A Funny Thing Happened On The Way To Being Reviewed

I changed.   

Getting published–and reviewed–changed me.  In the beginning, way back in March 2001 when I had my first Harlequin Presents published, the bad reviews floored me.  I felt humiliated in a very public way.  The Romantic Times and Amazon reviews haunted me, playing through my head endlessly.  It took me 15 years to sell that first book and I had been so excited to have it come out only to have it shredded.  Of course, looking back I see now I should have expected it.  People like to voice their opinion.  And for some people, voicing their opinion strongly feels good.  Makes them feel powerful.  But I was naive, and didn’t expect it, and those nasty comments hurt.  For a long time.

The negative reviews continued for my first three books and without meaning to, my stories changed.  My voice changed.  I held back.  I grew careful, even protective.  It hurt taking pot-shots in a public venue and I wanted to please people.  I wanted everyone to like my stories.  I wanted them to like me.  Instead, I lost some of my readers when my stories changed.  I gained some readers, too, but I did keep writing and gradually I found my footing again, as well as some confidence.  Not huge confidence.  But enough.

Move forward three and a half years and I needed a break from writing romance so I wrote my first draft of a new story, a story I thought of as chick-lit but chick-lit done my way.  The story sold to Warner Books and was published as The Frog Prince in May 2005.  There were lots of good reviews.  And there were lots of bad reviews.  And what some people criticized most, was the very thing others cherished.  It was then that I had an epiphany:  I couldn’t please everyone.   I wasn’t going to be able to please everyone.  More so, I shouldn’t want to please everyone.   This epiphany made me a stronger person.  And a much better writer.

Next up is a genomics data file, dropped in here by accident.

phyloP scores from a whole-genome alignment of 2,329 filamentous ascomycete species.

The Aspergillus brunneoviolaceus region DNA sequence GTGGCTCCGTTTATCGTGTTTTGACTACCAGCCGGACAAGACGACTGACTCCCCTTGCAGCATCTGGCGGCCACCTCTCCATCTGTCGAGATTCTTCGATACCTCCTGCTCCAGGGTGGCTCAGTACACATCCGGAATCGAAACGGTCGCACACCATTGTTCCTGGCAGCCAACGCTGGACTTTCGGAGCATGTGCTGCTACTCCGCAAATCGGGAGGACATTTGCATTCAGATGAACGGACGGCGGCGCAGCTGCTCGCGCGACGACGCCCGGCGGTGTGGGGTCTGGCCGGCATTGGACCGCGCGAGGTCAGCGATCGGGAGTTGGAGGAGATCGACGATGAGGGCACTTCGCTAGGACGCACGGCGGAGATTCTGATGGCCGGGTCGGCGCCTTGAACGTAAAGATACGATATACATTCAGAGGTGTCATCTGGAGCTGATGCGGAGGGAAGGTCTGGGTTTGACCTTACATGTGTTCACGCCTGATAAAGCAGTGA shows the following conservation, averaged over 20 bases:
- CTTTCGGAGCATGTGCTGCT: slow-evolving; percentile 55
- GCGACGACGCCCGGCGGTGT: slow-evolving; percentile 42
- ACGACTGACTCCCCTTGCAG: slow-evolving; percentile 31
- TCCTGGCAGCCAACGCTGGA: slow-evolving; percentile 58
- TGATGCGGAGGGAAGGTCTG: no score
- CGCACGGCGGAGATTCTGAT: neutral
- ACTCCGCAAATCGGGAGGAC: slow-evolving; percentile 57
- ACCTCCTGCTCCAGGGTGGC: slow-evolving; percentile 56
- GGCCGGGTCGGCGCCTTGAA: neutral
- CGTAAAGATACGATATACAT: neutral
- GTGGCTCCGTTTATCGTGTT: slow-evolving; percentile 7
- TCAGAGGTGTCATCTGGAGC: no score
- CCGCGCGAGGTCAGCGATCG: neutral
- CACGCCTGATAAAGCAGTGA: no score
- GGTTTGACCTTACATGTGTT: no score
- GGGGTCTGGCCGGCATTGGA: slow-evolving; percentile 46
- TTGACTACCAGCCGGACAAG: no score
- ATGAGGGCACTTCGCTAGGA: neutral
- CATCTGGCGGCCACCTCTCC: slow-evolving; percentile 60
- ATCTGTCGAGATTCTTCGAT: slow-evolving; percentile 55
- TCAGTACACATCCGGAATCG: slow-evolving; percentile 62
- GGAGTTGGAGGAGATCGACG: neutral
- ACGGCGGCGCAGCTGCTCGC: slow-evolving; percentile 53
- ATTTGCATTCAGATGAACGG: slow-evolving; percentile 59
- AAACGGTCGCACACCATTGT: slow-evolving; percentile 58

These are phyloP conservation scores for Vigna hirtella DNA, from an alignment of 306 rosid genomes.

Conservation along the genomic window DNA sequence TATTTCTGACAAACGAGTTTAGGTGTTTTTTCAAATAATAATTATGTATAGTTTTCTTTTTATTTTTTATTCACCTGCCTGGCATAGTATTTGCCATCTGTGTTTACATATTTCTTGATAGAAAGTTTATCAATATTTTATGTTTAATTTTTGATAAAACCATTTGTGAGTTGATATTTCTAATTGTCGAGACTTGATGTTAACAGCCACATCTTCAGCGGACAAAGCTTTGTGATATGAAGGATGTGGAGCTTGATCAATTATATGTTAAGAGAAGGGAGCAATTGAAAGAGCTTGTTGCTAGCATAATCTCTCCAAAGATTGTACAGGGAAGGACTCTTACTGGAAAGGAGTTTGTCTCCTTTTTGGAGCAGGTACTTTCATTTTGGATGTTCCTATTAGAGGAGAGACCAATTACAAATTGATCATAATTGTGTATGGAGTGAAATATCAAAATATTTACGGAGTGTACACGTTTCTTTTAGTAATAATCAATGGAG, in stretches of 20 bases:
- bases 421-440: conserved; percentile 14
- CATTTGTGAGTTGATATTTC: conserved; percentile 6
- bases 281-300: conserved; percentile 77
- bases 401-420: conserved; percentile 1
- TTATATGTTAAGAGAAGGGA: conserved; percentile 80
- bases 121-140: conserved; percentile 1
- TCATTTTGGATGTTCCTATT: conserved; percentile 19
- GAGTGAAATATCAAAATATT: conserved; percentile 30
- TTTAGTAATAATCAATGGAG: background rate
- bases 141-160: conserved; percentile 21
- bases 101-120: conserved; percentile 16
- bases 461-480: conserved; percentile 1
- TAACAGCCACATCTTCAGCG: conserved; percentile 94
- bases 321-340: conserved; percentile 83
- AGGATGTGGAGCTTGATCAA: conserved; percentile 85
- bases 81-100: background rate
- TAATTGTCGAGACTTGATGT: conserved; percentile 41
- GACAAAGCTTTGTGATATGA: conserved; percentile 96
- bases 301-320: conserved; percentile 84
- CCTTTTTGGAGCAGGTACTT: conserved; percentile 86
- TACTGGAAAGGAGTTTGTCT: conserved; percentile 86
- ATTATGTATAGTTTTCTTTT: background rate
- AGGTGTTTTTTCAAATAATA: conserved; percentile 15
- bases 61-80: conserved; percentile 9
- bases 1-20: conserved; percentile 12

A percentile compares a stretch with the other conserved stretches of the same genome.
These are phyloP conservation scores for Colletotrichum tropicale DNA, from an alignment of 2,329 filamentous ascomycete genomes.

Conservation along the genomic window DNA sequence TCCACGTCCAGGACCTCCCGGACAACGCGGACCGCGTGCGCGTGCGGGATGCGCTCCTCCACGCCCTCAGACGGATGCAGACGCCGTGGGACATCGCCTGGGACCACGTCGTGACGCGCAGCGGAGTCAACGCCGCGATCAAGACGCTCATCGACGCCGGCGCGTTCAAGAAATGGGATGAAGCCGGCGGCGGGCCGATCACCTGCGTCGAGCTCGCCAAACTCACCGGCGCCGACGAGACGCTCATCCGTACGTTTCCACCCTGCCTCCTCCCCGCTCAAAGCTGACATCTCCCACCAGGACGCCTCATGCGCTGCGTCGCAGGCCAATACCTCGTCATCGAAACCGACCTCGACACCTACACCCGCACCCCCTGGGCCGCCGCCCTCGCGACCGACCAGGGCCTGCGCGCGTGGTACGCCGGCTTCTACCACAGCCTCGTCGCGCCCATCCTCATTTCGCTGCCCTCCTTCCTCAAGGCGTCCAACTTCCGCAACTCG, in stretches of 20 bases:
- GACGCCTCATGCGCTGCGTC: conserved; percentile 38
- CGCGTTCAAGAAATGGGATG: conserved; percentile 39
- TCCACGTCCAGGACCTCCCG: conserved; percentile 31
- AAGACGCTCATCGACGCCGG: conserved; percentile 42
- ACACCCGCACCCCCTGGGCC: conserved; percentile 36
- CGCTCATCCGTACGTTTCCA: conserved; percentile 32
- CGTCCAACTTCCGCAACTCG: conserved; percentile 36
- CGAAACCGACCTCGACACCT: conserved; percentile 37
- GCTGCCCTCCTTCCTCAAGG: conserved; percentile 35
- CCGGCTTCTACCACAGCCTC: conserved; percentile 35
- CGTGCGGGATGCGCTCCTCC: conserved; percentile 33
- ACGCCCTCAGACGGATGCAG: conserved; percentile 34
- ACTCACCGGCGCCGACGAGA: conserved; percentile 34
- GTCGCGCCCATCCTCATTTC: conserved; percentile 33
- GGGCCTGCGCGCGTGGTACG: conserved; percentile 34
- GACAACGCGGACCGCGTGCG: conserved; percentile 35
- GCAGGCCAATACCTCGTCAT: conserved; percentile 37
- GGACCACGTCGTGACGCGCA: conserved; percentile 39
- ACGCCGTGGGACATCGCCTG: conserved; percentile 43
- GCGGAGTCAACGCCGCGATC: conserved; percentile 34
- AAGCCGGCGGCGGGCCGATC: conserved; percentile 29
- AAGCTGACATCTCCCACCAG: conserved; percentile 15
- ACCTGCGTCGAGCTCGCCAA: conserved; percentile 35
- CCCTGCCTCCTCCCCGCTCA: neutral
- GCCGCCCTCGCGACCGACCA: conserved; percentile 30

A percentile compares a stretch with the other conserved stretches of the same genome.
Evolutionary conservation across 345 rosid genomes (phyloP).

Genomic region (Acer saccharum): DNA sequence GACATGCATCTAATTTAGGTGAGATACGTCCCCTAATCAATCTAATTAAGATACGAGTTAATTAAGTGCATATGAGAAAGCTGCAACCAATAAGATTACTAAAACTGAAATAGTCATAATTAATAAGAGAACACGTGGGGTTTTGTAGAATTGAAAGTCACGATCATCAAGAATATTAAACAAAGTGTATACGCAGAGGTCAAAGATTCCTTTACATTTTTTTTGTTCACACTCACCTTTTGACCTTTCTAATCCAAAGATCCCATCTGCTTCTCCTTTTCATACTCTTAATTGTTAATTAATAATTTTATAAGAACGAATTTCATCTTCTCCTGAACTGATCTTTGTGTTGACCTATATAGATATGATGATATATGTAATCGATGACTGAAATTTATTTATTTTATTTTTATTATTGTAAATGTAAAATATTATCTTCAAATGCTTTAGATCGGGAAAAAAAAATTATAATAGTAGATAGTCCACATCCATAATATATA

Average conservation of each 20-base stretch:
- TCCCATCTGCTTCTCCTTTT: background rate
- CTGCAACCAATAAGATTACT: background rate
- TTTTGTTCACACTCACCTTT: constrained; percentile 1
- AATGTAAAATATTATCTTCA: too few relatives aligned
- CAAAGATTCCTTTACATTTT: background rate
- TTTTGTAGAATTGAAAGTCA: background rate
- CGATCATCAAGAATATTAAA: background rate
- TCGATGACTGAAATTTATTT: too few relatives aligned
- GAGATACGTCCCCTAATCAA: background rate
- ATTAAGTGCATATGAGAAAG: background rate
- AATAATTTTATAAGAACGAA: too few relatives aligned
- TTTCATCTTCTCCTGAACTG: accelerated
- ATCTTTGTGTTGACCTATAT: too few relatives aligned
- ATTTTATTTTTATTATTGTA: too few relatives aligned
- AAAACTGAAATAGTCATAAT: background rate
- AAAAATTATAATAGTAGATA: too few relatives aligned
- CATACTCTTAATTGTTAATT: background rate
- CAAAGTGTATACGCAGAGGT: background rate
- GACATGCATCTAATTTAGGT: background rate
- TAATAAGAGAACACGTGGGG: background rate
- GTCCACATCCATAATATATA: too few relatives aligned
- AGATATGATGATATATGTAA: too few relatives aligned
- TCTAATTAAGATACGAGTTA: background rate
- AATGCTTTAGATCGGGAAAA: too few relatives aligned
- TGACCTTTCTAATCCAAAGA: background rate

Now when I write I never worry about those who toss out the one stars and two stars, or those who are disappointed, or those who use words like “ick” and “icky” in reviews because I need those readers as much as the readers who email me to say my story made them laugh, or cry, or both.  I write for those who need me.  Whoever they are.  Where ever they are.   I’ve said this before, but I’ll say it again:  I write for the women who would be my friend in ‘real life’, who’d have coffee with me and tell me about their lives and I’d tell them about mine.  We’d laugh about the kids and husbands, groan over the kids and husbands, and ultimately feel good that we’re loved and not alone.

You see, my books are a chance for me to say to each and every reader:  you matter.  You’re important.  You deserve a wonderful life.  And if it doesn’t come through?  If my stories or message doesn’t work for you?  That’s okay.  That’s good.  There are millions of other books out for the readers who want something else.  Heck, that’s what the publishing industry is all about.   With that said, if you are one of the readers that like my books, and if you are comfortable posting reviews, please head to Amazon or Barnes & Noble.com and let others know your opinions.  Every opinion counts and I believe strongly in countering the negative with positive, so if you do get a review posted, let me know and I’ll send you a small gift as a token of my appreciation.  I’ve ordered a bunch of fun Jane Porter water bottles perfect for the beach, the gym, the car, or a tote bag and I’d love to send you one as a thank you for supporting me because your support is hugely appreciated.  Your support is why I keep writing.

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